Photo by Mad House Photography via Flickr CC
For six years, Texas billionaire Harold Simmons has been working to get permits to build a dump that can store up to 60 million cubic feet of low-level nuclear waste. By lobbying hard (and donating heavily to politicians' campaign funds), his company, Waste Control Specialists, has managed to get the state legislature to pass a law allowing private companies to deal with radioactive waste. Now, his company is seeking two licenses that would let it open up a Texas-sized nuclear waste dump for materials from reactors, hospitals, and weapons programs. Opposition to the Dump Site Includes Concern About Water Contamination
Mother Jones reports, "State engineers and geologists strongly objected to licensing the the dump. Concerned that radioactive material could contaminate groundwater, three staffers at the Texas Commission on Environmental Quality resigned rather than sign off on the licenses."
And the fact that private companies should not be disposing of this kind of material without serious government regulations (Mother Jones reports that the licenses for WSC "don't need detailed approval from federal nuclear regulators because the dump wouldn't handle the highest grades of radioactive waste") is only part of the issue. The dump would also sit near a water table, and in 2007, four engineers and geologists suggested the site not be approved because groundwater intrusion into the disposal units would be "highly likely."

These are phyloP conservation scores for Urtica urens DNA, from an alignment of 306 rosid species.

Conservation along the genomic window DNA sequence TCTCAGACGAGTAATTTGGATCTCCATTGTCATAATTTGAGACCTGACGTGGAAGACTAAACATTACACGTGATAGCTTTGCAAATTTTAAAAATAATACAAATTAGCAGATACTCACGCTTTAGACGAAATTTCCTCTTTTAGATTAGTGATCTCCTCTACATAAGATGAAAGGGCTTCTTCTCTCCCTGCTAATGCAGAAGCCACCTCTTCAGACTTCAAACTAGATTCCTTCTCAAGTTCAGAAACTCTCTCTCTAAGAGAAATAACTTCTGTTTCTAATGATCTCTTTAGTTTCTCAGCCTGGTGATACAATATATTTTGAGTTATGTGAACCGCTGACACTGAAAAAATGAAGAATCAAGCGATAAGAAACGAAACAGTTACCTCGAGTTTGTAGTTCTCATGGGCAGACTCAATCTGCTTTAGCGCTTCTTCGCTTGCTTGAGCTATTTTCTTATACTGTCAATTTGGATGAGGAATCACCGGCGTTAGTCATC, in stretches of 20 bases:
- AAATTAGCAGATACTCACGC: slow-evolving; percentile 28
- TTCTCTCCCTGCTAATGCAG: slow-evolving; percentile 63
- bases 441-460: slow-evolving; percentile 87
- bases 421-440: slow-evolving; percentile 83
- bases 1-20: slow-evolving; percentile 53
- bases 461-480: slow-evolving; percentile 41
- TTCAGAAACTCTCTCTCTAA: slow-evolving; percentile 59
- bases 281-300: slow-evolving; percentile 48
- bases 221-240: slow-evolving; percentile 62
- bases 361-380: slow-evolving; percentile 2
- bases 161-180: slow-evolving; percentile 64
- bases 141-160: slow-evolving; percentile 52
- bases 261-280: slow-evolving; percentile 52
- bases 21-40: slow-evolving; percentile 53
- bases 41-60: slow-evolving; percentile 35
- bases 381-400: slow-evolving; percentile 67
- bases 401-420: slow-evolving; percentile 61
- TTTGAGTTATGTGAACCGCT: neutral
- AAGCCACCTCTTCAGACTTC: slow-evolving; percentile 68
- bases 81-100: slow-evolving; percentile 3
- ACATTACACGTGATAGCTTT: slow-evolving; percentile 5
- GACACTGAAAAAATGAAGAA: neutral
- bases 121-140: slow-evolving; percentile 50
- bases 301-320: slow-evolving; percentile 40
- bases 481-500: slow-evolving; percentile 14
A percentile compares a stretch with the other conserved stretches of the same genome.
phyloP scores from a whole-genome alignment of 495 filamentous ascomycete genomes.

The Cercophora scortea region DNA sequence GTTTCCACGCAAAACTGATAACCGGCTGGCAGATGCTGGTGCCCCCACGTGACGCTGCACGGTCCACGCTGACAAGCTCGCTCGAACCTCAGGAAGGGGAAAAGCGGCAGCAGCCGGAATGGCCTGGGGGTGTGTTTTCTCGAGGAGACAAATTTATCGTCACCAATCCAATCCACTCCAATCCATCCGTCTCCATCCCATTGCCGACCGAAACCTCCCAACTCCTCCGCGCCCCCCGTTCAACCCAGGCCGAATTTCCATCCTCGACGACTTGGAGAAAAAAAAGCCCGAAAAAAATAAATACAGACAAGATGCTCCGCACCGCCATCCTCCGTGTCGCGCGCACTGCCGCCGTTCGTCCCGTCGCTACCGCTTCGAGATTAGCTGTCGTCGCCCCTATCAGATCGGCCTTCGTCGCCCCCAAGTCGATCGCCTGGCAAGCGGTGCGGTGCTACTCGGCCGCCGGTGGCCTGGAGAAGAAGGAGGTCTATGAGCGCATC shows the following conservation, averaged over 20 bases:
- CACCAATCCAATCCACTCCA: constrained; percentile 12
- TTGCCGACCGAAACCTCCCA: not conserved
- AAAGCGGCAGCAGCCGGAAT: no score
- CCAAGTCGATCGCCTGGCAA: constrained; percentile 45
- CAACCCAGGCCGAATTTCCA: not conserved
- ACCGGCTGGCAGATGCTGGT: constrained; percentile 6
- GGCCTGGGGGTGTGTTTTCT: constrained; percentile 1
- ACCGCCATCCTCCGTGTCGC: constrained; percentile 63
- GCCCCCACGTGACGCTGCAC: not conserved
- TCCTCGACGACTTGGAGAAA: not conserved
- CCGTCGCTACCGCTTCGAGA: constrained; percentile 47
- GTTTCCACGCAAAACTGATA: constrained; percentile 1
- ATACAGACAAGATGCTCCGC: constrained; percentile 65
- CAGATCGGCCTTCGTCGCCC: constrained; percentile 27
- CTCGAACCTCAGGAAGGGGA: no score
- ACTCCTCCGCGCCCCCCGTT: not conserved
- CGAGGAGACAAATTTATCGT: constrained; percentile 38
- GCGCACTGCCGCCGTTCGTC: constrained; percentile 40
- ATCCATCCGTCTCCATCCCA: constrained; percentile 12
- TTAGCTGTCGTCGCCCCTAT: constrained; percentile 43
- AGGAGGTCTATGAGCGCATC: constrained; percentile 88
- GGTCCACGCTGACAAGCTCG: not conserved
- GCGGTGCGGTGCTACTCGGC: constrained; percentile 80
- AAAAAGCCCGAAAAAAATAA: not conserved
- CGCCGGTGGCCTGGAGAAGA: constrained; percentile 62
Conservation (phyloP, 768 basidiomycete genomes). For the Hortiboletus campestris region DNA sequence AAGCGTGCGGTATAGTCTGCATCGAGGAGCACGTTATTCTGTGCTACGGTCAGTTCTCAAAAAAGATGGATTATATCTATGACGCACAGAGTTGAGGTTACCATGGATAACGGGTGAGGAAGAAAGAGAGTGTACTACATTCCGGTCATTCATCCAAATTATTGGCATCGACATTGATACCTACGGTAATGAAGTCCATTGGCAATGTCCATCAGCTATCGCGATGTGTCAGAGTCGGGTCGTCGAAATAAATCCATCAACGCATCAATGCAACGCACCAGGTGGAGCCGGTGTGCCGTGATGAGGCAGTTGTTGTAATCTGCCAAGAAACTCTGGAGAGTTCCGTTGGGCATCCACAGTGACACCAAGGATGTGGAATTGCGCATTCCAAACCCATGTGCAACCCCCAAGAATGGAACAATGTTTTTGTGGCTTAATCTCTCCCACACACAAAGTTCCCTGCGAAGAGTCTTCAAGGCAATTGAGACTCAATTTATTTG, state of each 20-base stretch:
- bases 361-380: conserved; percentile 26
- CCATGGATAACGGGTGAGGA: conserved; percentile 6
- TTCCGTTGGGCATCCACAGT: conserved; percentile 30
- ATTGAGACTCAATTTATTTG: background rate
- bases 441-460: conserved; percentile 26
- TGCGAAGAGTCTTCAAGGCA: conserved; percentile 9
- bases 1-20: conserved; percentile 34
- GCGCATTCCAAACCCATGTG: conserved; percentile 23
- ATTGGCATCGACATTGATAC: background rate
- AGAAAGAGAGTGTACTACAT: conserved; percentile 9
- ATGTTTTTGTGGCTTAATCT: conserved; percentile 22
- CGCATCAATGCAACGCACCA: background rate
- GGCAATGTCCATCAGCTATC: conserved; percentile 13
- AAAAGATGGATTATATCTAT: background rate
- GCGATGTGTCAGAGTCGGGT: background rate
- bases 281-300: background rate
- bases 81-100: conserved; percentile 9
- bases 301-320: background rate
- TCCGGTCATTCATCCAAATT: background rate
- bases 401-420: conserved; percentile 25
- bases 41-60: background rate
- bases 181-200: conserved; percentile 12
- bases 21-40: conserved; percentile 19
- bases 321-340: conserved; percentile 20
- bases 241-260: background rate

Pushing Political Buttons for A Nuclear Waste Dump
WSC, on the other hand, states that no contamination of the aquifer is possible. But of course, it's in their best interest to say just that. As Mother Jones reports, there's is a fat market for radioactive waste disposal, since 36 states lack a permanent location for storage, and Simmons has lobbied to allow other states to petition to have their waste shipped off to his facility in Texas.
The truly frightening part is the amount of political leverage Simmons has for pushing this through, despite serious concerns from experts. Six out of the seven members of the Texas Radioactive Waste Disposal Compact Commission, which approved the import of nuclear waste from other states, were appointed by Governor Rick Perry, who received $250,000 from Simmons for his campaign in 2008.
Christopher Helman of Forbes sums it up best: "It just doesn't look good. Like I said before, properly regulated nuclear dumps are not terrible in and of themselves. But when politically tainted commissions override the concerns of hydrologists willing to quit to make themselves heard, it's probably time for Texans to demand an independent investigation of the true risks of Simmons' nuke dump."
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